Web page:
Curcumin, a natural compound isolated from the rhizome of turmeric, has been shown to have antibacterial properties. It has several physiological effects on bacteria including an apoptosis-like response involving RecA, membrane permeabilization, inhibiting septation, and it can also work synergistically with other antibiotics. The mechanism by which curcumin permeabilizes the bacterial membrane has been unclear. Most bacterial species contain a Mechanosensitive channel of large conductance, MscL, which serves the function of a biological emergency release valve; these large-pore channels open in response to membrane tension from osmotic shifts and, to avoid cell lysis, allow the release of solutes from the cytoplasm. Here we show that the MscL channel underlies the membrane permeabilization by curcumin as well as its synergistic properties with other antibiotics, by allowing access of antibiotics to the cytoplasm; MscL also appears to have an inhibitory role in septation, which is enhanced when activated by curcumin.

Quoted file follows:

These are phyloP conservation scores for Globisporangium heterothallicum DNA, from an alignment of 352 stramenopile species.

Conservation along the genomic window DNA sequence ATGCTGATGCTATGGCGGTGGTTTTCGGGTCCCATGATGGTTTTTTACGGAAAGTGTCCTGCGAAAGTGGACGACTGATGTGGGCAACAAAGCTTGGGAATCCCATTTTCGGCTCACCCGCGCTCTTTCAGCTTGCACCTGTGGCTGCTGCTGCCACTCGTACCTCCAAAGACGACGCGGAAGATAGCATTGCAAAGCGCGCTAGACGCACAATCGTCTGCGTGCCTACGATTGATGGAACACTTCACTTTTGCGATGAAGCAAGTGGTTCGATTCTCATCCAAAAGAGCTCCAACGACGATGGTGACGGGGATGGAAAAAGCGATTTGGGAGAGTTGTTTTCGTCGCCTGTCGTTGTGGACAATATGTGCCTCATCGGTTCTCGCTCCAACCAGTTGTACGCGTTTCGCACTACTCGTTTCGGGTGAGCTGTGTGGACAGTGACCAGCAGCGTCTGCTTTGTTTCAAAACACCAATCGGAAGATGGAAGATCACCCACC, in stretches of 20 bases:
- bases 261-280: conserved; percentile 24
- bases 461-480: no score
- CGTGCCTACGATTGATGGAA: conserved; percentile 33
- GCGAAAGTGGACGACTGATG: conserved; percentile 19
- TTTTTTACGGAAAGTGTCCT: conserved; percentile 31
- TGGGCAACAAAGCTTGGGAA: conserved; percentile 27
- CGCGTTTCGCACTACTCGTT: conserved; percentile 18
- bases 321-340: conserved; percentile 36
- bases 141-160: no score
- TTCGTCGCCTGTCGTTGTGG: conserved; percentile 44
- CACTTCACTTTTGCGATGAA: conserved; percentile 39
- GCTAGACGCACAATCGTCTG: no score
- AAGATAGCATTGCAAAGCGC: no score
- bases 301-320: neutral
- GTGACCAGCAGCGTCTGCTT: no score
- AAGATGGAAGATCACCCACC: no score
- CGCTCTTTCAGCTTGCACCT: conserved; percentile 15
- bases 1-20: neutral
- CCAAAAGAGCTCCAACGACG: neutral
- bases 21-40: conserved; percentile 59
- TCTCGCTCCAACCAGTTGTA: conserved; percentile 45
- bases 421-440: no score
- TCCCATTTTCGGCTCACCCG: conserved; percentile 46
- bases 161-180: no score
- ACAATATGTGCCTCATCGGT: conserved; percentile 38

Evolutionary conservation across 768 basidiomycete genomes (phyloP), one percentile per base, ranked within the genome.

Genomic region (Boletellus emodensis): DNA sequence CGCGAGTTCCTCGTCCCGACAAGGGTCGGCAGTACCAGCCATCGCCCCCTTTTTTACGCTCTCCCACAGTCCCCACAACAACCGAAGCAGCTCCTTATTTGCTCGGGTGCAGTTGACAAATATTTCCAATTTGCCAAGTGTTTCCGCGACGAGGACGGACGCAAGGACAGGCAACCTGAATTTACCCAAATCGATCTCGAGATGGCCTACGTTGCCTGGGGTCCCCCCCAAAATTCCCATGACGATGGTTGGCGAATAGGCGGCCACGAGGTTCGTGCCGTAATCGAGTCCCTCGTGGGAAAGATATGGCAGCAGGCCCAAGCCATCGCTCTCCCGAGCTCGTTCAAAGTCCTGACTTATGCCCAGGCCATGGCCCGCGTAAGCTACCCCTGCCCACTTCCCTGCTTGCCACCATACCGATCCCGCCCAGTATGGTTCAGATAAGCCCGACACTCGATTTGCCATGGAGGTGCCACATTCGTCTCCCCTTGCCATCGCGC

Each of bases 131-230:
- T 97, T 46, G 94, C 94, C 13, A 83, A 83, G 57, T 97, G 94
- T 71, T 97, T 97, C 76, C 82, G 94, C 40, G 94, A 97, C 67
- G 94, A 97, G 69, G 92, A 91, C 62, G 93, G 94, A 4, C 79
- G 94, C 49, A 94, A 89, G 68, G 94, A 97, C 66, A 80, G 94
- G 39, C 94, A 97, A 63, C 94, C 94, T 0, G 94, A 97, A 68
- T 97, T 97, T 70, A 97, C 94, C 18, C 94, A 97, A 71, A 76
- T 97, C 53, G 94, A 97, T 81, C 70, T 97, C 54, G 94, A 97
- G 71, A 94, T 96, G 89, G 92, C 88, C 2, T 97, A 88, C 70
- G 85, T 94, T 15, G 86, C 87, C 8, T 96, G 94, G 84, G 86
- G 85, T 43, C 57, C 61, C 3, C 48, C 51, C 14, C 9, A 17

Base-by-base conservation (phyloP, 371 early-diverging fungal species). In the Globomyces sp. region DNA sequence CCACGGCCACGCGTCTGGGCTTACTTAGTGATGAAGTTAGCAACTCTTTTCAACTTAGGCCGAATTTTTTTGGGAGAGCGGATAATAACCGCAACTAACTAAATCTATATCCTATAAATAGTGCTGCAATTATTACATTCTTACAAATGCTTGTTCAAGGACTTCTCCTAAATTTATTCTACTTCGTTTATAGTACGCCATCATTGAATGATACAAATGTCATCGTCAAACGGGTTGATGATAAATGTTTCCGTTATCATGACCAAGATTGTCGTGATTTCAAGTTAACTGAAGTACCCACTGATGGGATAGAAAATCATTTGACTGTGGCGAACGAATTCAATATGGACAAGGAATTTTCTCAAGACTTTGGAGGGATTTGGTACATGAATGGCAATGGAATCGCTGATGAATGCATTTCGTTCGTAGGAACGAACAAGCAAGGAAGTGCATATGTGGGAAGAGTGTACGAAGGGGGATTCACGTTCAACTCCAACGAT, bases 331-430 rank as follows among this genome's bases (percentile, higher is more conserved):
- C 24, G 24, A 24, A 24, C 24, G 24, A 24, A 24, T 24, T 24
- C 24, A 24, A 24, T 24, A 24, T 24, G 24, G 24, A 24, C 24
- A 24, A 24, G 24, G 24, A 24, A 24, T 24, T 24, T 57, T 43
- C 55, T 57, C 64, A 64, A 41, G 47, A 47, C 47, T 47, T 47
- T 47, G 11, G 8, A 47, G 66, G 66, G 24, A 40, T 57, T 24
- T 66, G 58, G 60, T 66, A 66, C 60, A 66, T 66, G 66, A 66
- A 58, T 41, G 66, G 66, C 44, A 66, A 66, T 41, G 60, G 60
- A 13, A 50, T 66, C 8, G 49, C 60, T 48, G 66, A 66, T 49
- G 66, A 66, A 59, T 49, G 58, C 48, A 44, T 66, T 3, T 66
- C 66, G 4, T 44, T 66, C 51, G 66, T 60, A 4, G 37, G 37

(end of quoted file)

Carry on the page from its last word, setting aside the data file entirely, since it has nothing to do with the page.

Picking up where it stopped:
ASJC Scopus subject areas
- Molecular Biology